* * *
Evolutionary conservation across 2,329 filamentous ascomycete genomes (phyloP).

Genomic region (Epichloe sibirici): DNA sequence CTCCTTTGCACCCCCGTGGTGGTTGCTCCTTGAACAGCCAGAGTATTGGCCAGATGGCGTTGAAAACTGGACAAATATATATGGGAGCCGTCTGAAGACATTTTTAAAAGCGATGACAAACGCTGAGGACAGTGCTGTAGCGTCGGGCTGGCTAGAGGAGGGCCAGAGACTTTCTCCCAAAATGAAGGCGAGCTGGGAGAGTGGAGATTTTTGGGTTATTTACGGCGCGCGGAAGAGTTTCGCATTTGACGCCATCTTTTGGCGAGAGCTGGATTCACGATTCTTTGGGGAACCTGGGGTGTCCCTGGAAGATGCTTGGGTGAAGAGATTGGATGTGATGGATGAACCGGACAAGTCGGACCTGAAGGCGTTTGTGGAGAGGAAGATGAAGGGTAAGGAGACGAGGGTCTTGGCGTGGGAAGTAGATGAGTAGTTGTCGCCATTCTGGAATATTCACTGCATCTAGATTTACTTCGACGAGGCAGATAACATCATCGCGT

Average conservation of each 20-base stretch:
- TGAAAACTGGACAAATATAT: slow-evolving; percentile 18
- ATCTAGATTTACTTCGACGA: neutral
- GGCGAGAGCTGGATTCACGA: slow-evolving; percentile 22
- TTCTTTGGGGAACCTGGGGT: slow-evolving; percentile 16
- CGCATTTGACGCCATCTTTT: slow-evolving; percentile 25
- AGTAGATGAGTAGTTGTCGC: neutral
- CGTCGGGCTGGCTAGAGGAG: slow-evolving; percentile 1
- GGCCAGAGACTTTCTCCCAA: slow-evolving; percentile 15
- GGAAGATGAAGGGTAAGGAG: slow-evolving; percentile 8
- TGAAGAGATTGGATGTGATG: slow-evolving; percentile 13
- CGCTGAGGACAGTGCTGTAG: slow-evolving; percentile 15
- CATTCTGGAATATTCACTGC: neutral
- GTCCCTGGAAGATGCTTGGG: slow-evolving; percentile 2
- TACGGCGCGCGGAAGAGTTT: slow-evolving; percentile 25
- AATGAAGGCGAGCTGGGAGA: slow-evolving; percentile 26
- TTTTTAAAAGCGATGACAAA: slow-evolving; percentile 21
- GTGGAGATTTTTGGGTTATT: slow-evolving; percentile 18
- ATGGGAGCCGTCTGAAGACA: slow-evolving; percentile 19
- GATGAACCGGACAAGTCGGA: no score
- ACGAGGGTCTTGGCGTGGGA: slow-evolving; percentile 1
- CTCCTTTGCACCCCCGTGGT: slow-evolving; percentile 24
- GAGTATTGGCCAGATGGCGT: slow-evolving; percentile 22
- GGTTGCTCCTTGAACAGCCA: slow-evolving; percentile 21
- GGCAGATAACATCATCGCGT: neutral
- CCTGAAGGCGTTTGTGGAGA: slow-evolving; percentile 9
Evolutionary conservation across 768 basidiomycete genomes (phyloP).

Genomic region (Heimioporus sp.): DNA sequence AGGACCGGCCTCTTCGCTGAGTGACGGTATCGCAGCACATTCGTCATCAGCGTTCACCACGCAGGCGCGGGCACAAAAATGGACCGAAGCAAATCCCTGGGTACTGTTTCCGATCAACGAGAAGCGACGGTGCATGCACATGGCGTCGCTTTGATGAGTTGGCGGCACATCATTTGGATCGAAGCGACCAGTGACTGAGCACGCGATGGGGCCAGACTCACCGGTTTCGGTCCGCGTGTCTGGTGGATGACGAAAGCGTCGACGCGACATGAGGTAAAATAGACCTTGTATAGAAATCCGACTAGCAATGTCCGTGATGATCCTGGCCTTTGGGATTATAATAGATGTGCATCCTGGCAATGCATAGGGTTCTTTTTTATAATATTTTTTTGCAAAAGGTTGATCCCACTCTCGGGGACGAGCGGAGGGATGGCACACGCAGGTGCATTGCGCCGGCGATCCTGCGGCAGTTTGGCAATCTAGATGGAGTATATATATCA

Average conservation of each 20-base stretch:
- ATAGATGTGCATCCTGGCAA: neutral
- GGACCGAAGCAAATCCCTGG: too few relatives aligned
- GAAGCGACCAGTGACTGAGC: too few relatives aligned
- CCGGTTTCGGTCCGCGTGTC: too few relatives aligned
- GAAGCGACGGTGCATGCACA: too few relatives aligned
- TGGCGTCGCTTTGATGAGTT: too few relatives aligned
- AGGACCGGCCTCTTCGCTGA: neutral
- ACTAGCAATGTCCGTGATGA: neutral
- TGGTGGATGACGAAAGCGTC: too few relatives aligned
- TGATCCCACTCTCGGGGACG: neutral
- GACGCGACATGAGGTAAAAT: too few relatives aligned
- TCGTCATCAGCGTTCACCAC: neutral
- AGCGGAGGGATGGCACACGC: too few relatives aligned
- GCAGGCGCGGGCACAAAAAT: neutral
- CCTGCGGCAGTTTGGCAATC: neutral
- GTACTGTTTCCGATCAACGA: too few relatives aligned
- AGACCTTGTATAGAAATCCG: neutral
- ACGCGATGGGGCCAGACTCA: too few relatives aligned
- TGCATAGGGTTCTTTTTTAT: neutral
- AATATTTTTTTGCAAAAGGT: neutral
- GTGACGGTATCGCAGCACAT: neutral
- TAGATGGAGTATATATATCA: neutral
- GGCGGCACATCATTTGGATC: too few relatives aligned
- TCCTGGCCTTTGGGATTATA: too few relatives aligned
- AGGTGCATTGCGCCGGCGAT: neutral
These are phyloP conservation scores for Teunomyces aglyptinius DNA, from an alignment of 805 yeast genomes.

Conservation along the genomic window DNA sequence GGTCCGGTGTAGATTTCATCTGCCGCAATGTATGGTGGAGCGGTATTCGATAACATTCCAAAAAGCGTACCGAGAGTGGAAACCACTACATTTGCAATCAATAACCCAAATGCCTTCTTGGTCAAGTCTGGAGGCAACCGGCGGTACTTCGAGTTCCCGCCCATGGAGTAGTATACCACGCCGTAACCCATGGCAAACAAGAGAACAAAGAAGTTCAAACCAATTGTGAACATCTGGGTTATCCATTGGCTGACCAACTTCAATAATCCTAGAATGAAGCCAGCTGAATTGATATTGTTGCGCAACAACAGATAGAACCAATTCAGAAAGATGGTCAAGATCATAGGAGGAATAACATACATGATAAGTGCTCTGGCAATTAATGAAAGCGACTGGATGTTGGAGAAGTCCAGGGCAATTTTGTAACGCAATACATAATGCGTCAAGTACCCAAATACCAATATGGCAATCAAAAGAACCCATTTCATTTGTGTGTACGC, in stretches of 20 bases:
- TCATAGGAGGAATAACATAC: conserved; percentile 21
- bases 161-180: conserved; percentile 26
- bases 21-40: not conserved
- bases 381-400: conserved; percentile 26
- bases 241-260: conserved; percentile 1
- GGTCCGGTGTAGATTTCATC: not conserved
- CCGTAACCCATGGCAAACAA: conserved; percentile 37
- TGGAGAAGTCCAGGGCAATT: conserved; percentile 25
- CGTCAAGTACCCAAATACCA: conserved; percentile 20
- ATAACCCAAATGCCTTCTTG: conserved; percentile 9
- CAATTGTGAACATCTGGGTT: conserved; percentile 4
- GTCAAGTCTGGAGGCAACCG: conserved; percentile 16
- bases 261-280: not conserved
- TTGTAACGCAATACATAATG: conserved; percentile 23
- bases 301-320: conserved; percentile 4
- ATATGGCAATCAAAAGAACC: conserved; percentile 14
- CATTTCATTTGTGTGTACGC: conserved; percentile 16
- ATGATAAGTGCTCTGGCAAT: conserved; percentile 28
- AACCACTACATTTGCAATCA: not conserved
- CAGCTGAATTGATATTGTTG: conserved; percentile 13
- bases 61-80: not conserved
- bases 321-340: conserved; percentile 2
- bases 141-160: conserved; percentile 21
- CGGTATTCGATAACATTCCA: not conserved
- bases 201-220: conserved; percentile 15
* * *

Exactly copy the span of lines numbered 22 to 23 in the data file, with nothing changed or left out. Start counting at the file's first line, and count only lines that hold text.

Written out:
- GATGAACCGGACAAGTCGGA: no score
- ACGAGGGTCTTGGCGTGGGA: slow-evolving; percentile 1